From after-school sports to summer camps, children have many opportunities to participate in their favorite sports. No matter their sport of choice, a sports physical is an important step before allowing your child to join a team.
If your child has never had a sports physical before, or if you need a refresher on how they work, don’t worry! We’re here to answer some of your most pressing questions about this important evaluation.
What is a Sports Physical?
The term “sports physical” refers to a specific type of exam, known as a preparticipation physical examination (PPE). A PPE helps families and their doctors assess a child’s health along with a physical exam, which then determines whether or not that child can safely participate in a sport.
Sports physicals are not the same as standard physicals, as they focus specifically on the health issues related to playing a sport. Annual physicals can sometimes include preparticipation clearance, depending on the complexity of your child’s medical history and care.
Why are Sports Physicals Important?
PPEs are not only important, but also required for some children. In order to join some sports teams in the state of Virginia, a sports physical is required by many individual schools as well as the Virginia High School League (VHSL).
PPEs can help families identify and address health problems that may lead to injury on the field later, such as asthma or overuse injuries. They can also help families identify certain genetic or developmental risk factors that may put a child at a greater risk of injury while playing sports. For older children, a sports physical offers doctors an opportunity to provide advice on safe and effective training, warm-up, and strengthening techniques.
Who Should Conduct a Sports Physical?
We can’t emphasize enough the importance of having a sports physical carried out at your pediatrician’s office, rather than at a clinic or through a local school. Additionally, we recommend that the visit be scheduled out at least several weeks prior to the first day of practice. This will ensure that:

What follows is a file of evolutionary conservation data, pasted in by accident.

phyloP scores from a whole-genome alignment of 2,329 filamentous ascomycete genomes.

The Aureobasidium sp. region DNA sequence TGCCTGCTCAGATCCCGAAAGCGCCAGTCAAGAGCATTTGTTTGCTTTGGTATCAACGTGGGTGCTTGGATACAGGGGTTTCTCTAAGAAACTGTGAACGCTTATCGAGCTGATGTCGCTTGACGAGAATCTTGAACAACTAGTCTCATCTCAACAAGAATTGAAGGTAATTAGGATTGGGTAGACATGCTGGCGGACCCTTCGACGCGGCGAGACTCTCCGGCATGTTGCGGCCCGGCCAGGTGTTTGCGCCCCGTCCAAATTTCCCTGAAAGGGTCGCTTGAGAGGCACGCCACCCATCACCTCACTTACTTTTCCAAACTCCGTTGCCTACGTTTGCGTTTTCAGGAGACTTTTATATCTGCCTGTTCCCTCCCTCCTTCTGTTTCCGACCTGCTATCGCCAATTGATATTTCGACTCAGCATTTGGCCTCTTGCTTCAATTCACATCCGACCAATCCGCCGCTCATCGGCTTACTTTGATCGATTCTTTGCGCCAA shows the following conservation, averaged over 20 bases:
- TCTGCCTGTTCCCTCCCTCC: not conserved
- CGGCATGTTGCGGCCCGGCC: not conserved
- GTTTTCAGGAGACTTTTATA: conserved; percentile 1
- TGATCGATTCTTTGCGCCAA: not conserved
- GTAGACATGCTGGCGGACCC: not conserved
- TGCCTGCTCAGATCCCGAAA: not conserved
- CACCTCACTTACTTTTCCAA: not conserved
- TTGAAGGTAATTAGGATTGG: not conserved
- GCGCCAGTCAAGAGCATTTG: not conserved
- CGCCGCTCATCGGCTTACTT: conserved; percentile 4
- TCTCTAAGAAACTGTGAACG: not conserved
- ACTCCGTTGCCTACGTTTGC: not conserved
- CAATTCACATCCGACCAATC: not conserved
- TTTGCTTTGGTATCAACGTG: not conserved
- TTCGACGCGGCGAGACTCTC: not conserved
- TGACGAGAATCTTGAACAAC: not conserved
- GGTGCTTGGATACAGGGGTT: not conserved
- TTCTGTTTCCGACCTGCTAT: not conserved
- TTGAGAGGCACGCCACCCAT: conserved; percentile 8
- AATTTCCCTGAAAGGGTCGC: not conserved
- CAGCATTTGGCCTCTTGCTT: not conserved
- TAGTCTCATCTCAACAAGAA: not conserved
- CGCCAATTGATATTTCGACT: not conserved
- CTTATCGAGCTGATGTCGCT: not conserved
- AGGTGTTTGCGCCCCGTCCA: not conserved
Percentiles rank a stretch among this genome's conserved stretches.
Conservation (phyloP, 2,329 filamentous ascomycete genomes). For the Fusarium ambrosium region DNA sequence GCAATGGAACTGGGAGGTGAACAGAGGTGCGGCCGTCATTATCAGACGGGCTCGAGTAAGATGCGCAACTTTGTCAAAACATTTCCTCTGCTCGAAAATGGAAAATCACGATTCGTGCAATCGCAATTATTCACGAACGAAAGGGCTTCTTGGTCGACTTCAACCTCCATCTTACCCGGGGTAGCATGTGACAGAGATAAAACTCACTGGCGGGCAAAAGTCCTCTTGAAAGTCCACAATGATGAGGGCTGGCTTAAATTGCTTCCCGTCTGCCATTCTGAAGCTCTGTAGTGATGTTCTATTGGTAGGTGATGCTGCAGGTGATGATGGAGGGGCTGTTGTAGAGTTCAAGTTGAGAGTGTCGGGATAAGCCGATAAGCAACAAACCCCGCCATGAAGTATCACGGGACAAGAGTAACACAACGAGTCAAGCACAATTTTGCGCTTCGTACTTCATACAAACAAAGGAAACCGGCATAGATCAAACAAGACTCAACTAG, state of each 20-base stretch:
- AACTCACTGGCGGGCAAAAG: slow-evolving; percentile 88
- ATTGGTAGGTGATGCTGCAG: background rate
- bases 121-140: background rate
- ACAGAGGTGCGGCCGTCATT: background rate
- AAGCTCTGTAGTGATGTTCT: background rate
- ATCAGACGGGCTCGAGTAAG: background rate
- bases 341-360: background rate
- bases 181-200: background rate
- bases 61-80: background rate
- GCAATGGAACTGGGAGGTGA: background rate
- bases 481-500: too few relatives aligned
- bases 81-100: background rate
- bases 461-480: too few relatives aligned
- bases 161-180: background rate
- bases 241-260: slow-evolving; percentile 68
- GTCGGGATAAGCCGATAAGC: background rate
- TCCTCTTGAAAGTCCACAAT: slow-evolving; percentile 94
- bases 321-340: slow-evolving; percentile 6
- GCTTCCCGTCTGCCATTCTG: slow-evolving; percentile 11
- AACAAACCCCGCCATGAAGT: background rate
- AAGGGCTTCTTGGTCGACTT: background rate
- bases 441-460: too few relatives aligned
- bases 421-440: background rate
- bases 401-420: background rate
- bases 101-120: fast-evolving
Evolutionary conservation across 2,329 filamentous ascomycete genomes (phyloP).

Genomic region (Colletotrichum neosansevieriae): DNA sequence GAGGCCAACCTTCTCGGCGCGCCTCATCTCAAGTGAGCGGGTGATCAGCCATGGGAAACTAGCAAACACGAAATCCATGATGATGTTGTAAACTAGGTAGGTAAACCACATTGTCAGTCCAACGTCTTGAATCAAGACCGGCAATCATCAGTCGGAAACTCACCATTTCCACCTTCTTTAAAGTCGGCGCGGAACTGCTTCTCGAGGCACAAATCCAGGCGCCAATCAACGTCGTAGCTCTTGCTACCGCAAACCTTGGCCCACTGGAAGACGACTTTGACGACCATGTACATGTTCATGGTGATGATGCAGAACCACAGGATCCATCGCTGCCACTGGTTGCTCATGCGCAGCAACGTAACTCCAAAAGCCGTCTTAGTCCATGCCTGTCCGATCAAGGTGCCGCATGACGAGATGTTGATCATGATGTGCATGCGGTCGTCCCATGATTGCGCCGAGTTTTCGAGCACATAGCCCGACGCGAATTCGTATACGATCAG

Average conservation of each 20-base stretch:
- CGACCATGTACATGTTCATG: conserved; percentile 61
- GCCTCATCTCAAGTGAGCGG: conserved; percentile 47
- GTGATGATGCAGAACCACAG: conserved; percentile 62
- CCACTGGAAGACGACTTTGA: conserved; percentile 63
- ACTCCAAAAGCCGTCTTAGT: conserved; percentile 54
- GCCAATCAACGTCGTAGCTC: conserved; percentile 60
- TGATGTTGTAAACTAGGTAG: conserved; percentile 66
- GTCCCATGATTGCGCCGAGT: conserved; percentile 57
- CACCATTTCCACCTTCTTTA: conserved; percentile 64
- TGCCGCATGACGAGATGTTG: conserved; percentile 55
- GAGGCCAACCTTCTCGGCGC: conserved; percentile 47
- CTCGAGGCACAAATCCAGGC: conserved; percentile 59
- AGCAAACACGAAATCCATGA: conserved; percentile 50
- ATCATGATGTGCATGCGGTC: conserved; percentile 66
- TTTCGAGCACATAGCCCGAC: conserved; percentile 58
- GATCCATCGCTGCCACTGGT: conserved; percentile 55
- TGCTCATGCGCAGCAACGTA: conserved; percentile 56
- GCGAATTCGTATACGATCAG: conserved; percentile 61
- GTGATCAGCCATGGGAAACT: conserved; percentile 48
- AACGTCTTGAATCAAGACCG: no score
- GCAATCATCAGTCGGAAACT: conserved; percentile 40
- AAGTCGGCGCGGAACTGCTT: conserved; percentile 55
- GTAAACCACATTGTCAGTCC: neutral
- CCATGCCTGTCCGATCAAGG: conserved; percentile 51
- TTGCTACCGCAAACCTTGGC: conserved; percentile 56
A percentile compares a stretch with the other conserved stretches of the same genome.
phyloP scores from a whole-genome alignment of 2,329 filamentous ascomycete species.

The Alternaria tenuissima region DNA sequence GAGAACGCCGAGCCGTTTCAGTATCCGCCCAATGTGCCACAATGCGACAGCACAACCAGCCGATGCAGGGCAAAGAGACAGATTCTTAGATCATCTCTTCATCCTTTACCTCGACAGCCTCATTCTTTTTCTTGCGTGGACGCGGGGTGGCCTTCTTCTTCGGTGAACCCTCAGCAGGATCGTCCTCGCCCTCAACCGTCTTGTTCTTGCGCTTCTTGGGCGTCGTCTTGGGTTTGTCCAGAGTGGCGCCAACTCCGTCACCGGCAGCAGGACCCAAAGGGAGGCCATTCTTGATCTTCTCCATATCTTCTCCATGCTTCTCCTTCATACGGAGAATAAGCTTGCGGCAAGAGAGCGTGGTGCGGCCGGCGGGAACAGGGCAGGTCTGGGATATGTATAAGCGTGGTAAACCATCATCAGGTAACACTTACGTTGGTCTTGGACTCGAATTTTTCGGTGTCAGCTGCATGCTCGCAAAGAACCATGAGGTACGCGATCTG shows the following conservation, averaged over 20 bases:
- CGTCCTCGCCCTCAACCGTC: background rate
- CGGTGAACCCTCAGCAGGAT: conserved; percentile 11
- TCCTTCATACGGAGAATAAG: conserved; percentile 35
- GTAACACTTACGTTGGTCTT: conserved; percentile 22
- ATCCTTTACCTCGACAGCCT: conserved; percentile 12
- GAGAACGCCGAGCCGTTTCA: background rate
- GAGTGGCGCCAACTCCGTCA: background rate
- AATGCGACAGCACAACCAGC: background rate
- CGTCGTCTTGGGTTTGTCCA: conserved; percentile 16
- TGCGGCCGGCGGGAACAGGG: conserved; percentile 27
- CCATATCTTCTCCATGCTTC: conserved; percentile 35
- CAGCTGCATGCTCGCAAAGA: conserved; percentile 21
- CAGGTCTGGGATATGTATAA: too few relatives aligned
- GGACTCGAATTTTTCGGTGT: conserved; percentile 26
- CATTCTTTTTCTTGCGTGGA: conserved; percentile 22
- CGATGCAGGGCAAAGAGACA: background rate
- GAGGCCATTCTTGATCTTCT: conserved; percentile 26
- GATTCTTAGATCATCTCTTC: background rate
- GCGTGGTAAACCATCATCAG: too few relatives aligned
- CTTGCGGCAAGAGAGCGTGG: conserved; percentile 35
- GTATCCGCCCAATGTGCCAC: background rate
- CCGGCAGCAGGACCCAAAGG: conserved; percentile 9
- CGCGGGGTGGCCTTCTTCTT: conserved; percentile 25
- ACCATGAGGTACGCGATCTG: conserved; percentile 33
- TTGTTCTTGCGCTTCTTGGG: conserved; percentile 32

- Your child receives better care. Visiting with your regular doctor means that your child will receive the time and attention that’s needed for a thorough exam. A doctor that you’ve met with previously always knows your child and family better than a new doctor, which allows for a more thorough and effective appointment.
- Your child’s medical records are up-to-date. Visiting with your regular doctor guarantees that a child’s full medical history is updated following the exam - providing even more information that your doctors may find useful at a future date. Keeping all the information in one place, with your regular pediatrician, allows us to be your child’s medical home for everything from sports to the flu to their vaccination status and more.
- Your family has time for additional testing and follow-up. The last thing you want is to find out your child can’t play a sport because your doctor wants to gather more information or seek more testing before clearing them for participation. Booking an exam at least six weeks prior to the first day of sport-related activities will give your doctor extra time to follow-up on the initial physical if need be. Keep in mind that athletes requiring a VHSL sports form need a PPE after May 1 to participate in sports for the following academic year.
What Should I Expect at a Sports Physical?
PPEs focus on two primary things: a medical history and an exam.
While reviewing a child's medical history, doctors will look into:
- the family’s history of serious illnesses or conditions
- the child’s history of illness, injuries, hospital visits, and surgeries
- the child’s known allergies
- the child’s current list of medications (including over-the-counter medications, herbal supplements, and prescription medications)
- for females, menstrual history if relevant
Then, during the physical exam, a doctor will:
- record the child’s height and weight
- measure the child’s blood pressure and pulse
- listen to/evaluate the heart, lungs, abdomen, ears, nose, and throat
- check the child’s posture, joints, strength, and flexibility
- targeted exams based on any other history or concerns
Your pediatrician may also ask your child questions about if they use drugs, alcohol, tobacco, dietary supplements or steroids. Any of these can affect a child’s health and development and will need to be considered in sports participation.
My Child is a Capital Area Pediatrics Patient - What Do I Do Now?
If your child has plans to enjoy a seasonal sport, please reach out to our offices! Our team and staff members at Capital Area Pediatrics can help you and your child prepare for practice with the care needed to keep your family healthy. Please bring your sports clearance form with you - with the parent or child section completed prior to the visit. This helps us complete our visit more efficiently. To schedule an appointment with one of our pediatricians, find your nearest location and give our staff a call today.
Image Courtesy of maxpixel.net/